This is the introduction that I wrote for an unpublished anthology that I edited with by Pat Schneider, Director Emeritus, Amherst Writers and Artists. All That I Remember: Black and White Women Remember Race Before the Birmingham Bus Boycott are the stories of women who recall race lived intimately, yet separate.
I am posting this because renewed interest in the relationships of black and white women as a result of Kathryn Stockett's novel, The Help. Even in this Obama era in which some pat themselves on the back and proclaim we are now post-racial. It is race that causes us to slow down, become a traffic jam of gawkers as we stare from behind our safety glass determined, yet hopeful, not to witness the pain and suffering we cause when we collide.
I remember 1955 as a world of school and home. I turned eight years old only weeks before Rosa Parks refused to give up her seat on a Montgomery bus. I remember third grade, Miss Woods, the brown weatherboards of McDonough #32, the asphalt playground and the deadly merry-go-round where my classmates and I learned the physics of centrifugal force as five older boys ran alongside and pushed the iron frame with all their might: our lessons marked with skinned knees, scraped palms and bumps to the head.
I remember a classroom with blond wooden desks and chairs. The first row was snug against Miss Woods’ desk, while the last row of chairs scraped against the bulletin board causing the construction paper edging to sag. Above our heads and out of reach of curious fingers, Miss Woods thumb-tacked our successes, emblazoned with 100’s in the two-inch header space above our chunky, innocent letters.
I remember 1728 Hendee Avenue, the white house with red trim, the two-bedroom miracle my parents bought on Daddy’s GI bill. I shared a bedroom with two younger sisters. At bedtime, Mama entertained us with the adventures of Bre’r Rabbit and Bre’r Bear. We giggled at her dramatic recitation of Paul Laurence Dunbar’s “De Party.” Just before she flicked the light switch, she knelt beside our beds, showed us how to clasp our hands and pray the Lord would keep us through the night.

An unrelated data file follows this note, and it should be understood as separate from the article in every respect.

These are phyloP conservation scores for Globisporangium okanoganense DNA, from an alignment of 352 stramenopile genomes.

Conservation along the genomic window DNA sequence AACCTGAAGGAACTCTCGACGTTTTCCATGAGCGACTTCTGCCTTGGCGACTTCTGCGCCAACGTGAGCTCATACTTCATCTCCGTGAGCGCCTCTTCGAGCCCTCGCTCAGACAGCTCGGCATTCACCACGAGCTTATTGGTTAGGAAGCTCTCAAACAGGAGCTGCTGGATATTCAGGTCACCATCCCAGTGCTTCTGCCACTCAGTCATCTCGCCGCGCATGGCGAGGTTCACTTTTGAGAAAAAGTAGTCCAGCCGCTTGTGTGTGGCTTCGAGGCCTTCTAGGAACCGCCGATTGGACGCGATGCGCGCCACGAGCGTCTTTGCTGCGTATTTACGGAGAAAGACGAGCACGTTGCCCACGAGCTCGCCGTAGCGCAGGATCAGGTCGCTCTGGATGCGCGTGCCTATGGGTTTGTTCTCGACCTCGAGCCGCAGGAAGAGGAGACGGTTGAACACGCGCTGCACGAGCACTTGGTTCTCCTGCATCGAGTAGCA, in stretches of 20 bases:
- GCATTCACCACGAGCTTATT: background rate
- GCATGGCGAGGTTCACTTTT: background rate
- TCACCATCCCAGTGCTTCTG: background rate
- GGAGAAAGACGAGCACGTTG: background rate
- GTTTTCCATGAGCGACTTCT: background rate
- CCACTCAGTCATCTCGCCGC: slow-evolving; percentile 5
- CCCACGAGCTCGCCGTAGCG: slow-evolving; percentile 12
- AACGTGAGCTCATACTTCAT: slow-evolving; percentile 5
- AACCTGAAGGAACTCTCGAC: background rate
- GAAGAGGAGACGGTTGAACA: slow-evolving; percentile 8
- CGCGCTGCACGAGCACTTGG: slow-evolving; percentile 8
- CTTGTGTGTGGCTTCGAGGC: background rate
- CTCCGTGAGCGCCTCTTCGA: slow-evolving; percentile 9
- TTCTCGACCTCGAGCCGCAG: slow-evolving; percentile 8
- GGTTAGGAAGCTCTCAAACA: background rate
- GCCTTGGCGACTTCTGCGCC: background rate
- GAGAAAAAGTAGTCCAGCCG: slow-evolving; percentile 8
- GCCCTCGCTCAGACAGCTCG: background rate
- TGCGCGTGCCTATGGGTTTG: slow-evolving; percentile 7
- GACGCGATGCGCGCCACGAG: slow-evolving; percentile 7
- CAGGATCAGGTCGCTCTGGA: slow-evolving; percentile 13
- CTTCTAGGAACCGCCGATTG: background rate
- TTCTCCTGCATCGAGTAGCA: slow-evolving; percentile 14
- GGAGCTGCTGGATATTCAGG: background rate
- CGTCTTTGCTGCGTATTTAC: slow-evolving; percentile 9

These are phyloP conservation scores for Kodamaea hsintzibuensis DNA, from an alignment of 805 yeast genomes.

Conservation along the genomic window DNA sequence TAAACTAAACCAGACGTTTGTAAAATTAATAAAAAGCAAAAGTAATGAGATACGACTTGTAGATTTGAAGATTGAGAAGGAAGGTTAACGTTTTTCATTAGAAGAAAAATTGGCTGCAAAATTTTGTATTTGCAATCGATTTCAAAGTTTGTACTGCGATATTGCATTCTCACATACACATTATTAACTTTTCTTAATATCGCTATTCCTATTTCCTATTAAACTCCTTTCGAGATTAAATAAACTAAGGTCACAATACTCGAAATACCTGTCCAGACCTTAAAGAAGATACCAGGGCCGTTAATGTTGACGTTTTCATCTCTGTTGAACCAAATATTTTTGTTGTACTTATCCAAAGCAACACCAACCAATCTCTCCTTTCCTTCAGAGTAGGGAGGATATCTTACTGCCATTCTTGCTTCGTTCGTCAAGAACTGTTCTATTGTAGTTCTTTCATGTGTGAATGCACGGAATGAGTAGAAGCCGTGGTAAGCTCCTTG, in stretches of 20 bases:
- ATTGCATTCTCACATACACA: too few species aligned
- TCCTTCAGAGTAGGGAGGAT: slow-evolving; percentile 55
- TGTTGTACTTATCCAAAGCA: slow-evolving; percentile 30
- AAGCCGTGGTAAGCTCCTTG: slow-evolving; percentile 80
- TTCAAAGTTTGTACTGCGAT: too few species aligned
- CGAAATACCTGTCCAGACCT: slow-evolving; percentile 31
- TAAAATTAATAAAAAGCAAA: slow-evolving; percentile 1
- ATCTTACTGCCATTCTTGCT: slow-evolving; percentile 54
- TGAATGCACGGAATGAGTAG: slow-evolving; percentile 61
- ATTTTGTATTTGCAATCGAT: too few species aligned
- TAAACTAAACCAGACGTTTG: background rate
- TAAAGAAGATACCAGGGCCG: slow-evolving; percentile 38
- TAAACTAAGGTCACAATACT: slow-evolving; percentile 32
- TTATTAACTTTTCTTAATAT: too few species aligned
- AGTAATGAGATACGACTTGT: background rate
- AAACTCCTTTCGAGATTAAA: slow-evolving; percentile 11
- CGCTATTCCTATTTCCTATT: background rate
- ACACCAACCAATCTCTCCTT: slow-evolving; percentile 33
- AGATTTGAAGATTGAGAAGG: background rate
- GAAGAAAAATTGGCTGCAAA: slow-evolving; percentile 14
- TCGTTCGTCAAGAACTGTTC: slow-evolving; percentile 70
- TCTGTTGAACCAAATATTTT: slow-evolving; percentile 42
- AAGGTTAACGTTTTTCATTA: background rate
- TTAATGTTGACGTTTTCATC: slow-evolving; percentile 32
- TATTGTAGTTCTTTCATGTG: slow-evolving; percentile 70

In the morning, Mama fed us hot oatmeal in her bright yellow kitchen. When I stepped outside 1728, I walked into a vibrant world, richly black. Friday night fish fry’s honky-tonked into Saturday mornings and raised enough money to make the next month’s mortgage payment. Saturdays, we watched Momma “do” heads and unwrap row after row of tight, shiny coils from the metal prongs of curling irons. Sunday mornings, girls in frilly sherbert-colored dresses, and boys in dark pants and white shirts, each family loaded into its own car and drove to Sunday school or mass. I remember a neighborhood where Mamas stayed home with babies, while Daddys went off to work as longshoremen or mailmen or shipbuilders. That was Truman Park, four square blocks of post-World War II working class, black suburbia.